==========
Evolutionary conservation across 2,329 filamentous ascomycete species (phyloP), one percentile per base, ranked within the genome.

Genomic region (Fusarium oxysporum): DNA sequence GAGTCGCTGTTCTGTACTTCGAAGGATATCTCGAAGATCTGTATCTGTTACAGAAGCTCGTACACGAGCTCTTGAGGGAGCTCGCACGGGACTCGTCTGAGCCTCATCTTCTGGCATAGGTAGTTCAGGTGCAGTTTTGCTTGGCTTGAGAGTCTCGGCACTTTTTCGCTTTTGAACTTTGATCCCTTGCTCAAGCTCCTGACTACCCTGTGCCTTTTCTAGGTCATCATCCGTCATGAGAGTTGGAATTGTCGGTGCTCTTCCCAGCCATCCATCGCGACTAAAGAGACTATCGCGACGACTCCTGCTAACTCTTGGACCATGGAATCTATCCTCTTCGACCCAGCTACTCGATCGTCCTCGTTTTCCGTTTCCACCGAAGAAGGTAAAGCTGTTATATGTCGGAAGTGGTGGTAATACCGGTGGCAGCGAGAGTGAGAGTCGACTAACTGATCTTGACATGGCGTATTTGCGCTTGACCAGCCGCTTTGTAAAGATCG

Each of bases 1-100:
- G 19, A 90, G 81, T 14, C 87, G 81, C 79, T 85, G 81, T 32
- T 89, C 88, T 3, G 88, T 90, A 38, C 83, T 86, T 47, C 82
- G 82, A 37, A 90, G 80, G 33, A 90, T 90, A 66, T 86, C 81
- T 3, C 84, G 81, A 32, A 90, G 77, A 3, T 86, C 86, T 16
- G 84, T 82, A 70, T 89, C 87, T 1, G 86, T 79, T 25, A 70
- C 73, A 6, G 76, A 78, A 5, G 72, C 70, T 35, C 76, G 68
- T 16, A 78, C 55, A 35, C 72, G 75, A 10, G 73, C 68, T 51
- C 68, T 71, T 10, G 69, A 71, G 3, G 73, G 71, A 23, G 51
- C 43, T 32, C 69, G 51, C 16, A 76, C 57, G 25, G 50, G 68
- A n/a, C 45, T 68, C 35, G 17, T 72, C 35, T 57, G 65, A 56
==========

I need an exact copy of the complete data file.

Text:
Evolutionary conservation across 2,329 filamentous ascomycete species (phyloP), one percentile per base, ranked within the genome.

Genomic region (Fusarium oxysporum): DNA sequence GAGTCGCTGTTCTGTACTTCGAAGGATATCTCGAAGATCTGTATCTGTTACAGAAGCTCGTACACGAGCTCTTGAGGGAGCTCGCACGGGACTCGTCTGAGCCTCATCTTCTGGCATAGGTAGTTCAGGTGCAGTTTTGCTTGGCTTGAGAGTCTCGGCACTTTTTCGCTTTTGAACTTTGATCCCTTGCTCAAGCTCCTGACTACCCTGTGCCTTTTCTAGGTCATCATCCGTCATGAGAGTTGGAATTGTCGGTGCTCTTCCCAGCCATCCATCGCGACTAAAGAGACTATCGCGACGACTCCTGCTAACTCTTGGACCATGGAATCTATCCTCTTCGACCCAGCTACTCGATCGTCCTCGTTTTCCGTTTCCACCGAAGAAGGTAAAGCTGTTATATGTCGGAAGTGGTGGTAATACCGGTGGCAGCGAGAGTGAGAGTCGACTAACTGATCTTGACATGGCGTATTTGCGCTTGACCAGCCGCTTTGTAAAGATCG

Each of bases 1-100:
- G 19, A 90, G 81, T 14, C 87, G 81, C 79, T 85, G 81, T 32
- T 89, C 88, T 3, G 88, T 90, A 38, C 83, T 86, T 47, C 82
- G 82, A 37, A 90, G 80, G 33, A 90, T 90, A 66, T 86, C 81
- T 3, C 84, G 81, A 32, A 90, G 77, A 3, T 86, C 86, T 16
- G 84, T 82, A 70, T 89, C 87, T 1, G 86, T 79, T 25, A 70
- C 73, A 6, G 76, A 78, A 5, G 72, C 70, T 35, C 76, G 68
- T 16, A 78, C 55, A 35, C 72, G 75, A 10, G 73, C 68, T 51
- C 68, T 71, T 10, G 69, A 71, G 3, G 73, G 71, A 23, G 51
- C 43, T 32, C 69, G 51, C 16, A 76, C 57, G 25, G 50, G 68
- A n/a, C 45, T 68, C 35, G 17, T 72, C 35, T 57, G 65, A 56